Former President Goodluck Jonathan has revealed why he feared that then-incoming President Muhammadu Buhari would go after his supporters, saying that even if that was not the intention of the new president, those around him could have pressed for it for their own interests.
He stated this in his just-released book, “My Transition Hours,” where he revealed that he had several discussion on the issue with Buhari before the All Progressive Congress (APC) flag bearer took over power.
Writing under the chapter, “The Change Game Begins,” he said: “My concern was whether the incoming administration would go on a persecution spree of those who supported me or focus on nation-building.
“Initially, the concern was not necessarily on the incoming President because having been a Governor and a President, I was very much aware that many unfortunate tendencies and measures come from different camps, especially those with strong connections to the corridors of power.
“Sometimes, the intentions of people around you are unclear and they take advantage of certain situations. I tried to have several discussions on this very subject directly with President-elect Buhari in our various meetings.”
The former president also spoke about the tensions that accompanied his preparations to handover as members of the APC appeared to want to probe his government even when he had not left office.
He said he stood his ground and insisted on doing what he considered the appropriate thing which led to the smooth handover of power.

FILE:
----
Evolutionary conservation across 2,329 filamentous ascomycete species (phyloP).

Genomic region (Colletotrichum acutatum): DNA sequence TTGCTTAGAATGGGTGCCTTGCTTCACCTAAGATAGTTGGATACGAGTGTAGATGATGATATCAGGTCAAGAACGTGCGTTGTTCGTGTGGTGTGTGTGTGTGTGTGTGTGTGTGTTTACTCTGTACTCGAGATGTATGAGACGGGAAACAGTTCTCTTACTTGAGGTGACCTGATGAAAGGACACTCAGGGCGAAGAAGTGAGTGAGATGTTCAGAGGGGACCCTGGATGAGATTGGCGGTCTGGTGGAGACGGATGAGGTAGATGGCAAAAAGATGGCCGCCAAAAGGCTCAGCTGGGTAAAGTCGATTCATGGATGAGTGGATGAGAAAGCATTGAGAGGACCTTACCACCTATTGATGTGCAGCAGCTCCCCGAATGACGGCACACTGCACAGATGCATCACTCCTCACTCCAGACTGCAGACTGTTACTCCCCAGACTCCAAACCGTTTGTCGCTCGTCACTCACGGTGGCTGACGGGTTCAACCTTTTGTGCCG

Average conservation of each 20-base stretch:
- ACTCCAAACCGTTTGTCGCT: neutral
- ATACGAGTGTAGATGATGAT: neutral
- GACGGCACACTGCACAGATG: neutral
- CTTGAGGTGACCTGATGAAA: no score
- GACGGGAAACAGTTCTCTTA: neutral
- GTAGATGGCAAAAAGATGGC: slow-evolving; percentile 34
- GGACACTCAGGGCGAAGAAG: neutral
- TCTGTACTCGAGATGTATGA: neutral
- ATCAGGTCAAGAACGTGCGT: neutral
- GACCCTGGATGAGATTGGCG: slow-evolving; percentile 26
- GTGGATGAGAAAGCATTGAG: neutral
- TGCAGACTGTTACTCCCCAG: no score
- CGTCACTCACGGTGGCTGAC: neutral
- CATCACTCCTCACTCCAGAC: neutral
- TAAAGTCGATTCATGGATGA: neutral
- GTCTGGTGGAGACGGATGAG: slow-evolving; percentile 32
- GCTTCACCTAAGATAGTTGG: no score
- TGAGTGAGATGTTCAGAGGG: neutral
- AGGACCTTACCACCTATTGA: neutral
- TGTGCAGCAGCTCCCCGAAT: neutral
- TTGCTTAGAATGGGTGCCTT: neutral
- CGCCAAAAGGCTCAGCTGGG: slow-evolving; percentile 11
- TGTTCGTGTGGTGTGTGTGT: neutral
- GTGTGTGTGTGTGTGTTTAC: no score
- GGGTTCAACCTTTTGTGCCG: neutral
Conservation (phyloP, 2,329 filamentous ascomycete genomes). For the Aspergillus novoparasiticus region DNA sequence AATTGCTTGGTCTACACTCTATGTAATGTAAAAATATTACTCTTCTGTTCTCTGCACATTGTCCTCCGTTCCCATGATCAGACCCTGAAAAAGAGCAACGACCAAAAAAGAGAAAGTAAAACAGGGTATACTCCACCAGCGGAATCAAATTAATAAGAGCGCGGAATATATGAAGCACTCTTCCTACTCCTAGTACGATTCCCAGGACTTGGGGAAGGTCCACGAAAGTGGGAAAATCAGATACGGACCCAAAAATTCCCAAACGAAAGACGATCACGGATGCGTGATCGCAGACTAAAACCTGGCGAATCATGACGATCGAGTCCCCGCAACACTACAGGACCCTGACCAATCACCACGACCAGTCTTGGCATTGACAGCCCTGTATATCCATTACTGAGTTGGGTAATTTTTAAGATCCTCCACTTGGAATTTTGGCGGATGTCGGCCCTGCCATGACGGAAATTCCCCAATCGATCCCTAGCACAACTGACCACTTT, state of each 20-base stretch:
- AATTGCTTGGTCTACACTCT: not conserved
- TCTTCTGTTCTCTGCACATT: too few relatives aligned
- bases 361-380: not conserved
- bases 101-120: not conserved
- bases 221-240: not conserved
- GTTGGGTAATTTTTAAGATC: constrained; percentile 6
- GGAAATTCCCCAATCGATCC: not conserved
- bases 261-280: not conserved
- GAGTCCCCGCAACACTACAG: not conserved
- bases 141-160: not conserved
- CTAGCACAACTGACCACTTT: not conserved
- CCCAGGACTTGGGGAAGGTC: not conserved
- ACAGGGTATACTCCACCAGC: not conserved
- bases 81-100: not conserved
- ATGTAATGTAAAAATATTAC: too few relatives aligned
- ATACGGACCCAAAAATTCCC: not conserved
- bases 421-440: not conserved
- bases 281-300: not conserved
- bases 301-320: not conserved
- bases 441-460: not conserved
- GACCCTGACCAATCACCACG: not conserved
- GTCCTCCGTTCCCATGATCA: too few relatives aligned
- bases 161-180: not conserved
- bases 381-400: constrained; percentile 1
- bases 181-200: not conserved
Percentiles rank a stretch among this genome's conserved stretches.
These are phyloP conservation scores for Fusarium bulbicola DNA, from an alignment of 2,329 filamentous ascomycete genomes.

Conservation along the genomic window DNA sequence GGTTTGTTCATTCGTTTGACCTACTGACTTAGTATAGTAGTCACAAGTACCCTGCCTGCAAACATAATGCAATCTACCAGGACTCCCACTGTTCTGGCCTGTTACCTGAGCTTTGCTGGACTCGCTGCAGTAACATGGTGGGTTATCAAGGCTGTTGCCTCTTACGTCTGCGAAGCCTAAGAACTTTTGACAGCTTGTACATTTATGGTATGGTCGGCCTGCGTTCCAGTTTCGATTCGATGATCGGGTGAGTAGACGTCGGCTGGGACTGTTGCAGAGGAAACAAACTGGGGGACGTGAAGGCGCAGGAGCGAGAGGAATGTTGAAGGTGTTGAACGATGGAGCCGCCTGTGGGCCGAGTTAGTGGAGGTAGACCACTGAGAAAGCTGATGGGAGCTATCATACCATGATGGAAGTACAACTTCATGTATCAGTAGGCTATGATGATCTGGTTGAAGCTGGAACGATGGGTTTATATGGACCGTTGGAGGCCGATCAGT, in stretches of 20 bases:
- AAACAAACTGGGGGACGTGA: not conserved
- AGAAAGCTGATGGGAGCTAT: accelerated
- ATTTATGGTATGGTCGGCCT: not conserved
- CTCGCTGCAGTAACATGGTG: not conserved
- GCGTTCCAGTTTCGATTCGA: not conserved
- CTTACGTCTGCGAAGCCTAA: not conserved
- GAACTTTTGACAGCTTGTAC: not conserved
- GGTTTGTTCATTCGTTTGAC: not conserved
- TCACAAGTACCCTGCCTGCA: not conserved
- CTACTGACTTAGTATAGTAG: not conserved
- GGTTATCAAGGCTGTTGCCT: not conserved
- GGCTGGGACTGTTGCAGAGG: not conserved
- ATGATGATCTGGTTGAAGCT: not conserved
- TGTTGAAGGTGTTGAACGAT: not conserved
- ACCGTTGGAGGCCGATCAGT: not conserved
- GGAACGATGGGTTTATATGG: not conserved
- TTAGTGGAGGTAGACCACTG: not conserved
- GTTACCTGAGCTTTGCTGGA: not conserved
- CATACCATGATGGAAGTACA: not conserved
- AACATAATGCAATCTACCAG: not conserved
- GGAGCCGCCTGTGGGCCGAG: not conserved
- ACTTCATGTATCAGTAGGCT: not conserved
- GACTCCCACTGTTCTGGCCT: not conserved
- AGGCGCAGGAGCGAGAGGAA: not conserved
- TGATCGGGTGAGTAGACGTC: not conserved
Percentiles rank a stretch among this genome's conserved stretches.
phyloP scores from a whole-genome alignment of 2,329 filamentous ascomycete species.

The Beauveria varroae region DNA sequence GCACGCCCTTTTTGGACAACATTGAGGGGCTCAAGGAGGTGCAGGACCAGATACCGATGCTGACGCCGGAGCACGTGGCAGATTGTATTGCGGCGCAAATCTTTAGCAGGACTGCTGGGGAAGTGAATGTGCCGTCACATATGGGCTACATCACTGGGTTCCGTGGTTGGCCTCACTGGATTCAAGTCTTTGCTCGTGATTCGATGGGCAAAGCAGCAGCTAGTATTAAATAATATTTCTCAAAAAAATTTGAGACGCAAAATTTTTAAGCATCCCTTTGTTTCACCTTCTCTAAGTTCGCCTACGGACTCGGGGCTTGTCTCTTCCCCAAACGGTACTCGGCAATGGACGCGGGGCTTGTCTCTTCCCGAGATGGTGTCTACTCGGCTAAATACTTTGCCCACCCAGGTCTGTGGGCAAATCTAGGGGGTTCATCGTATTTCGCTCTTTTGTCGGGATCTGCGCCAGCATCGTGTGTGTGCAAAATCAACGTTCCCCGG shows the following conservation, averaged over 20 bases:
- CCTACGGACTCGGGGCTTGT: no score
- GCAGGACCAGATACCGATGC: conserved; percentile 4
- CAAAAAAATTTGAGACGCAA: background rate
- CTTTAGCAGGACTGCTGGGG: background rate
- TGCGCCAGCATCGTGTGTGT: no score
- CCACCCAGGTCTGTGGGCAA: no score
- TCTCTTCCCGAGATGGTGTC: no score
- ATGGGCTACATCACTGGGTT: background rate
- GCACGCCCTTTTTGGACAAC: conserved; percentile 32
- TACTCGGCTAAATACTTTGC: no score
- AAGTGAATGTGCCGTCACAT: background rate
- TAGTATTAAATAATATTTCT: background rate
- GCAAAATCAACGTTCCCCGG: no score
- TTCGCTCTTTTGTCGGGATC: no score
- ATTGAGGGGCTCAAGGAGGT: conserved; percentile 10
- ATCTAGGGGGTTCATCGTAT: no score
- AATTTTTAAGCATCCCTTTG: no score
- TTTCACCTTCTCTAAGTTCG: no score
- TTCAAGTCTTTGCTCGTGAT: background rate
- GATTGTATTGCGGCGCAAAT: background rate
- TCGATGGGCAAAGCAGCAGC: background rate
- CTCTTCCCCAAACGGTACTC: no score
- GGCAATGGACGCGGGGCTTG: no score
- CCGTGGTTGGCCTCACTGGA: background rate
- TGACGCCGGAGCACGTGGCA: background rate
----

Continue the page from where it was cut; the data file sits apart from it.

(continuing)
He narrated: “Though we were from different political parties, the major undertaking for me after the election was to demonstrate that our country was far more important than partisan considerations and to ensure there was a smooth transition from my administration to the in. coming Buhari administration.
“My top priority was a peaceful Nigeria. We needed to relate in the interest of the country to have a peaceful handover in 2015.
“Former Head of State, General Abdusalami Abubakar, was most supportive. He encouraged both of us to meet on different occasions with the sole intention of putting Nigeria first.
“By having these meetings, we created a concerted platform before the formal handover.
“Unfortunately, what followed after the new government took charge was different.
“The handover was just a formal ceremony. Our initial meetings centred on moving the country forward. We managed to have some friendly productive talks.
“As part of the handover programme, the incoming and outgoing governments set up transition teams designed to work together.
“Initially, there was a misunderstanding. The incoming team wanted to bring in consultants to work with them. I declined the request, assuring them that when the handover takes place, Permanent Secretaries and Directors would not leave with me since they are civil servants and will be available to brief the staff of the incoming President on all details.
“I passionately opposed the idea knowing that it would send the wrong message and appear like they were investigating my government while I was still the President.
“Incidentally, I found out days later that the request did not come from President-elect Buhari, but rather from overzealous party members.
“Subsequently, both teams worked together effectively. It took weeks to gather all the data and statistics from the numerous Agencies and Departments of Government.
“One may wonder if the transition was difficult for me having been President for five years. It was a mixed bag. I had no ill feelings because I meant well and wanted to do the best for my country.
“Yes, there were some human errors along the way as is the case with all humans. I was glad that I handed over peacefully.”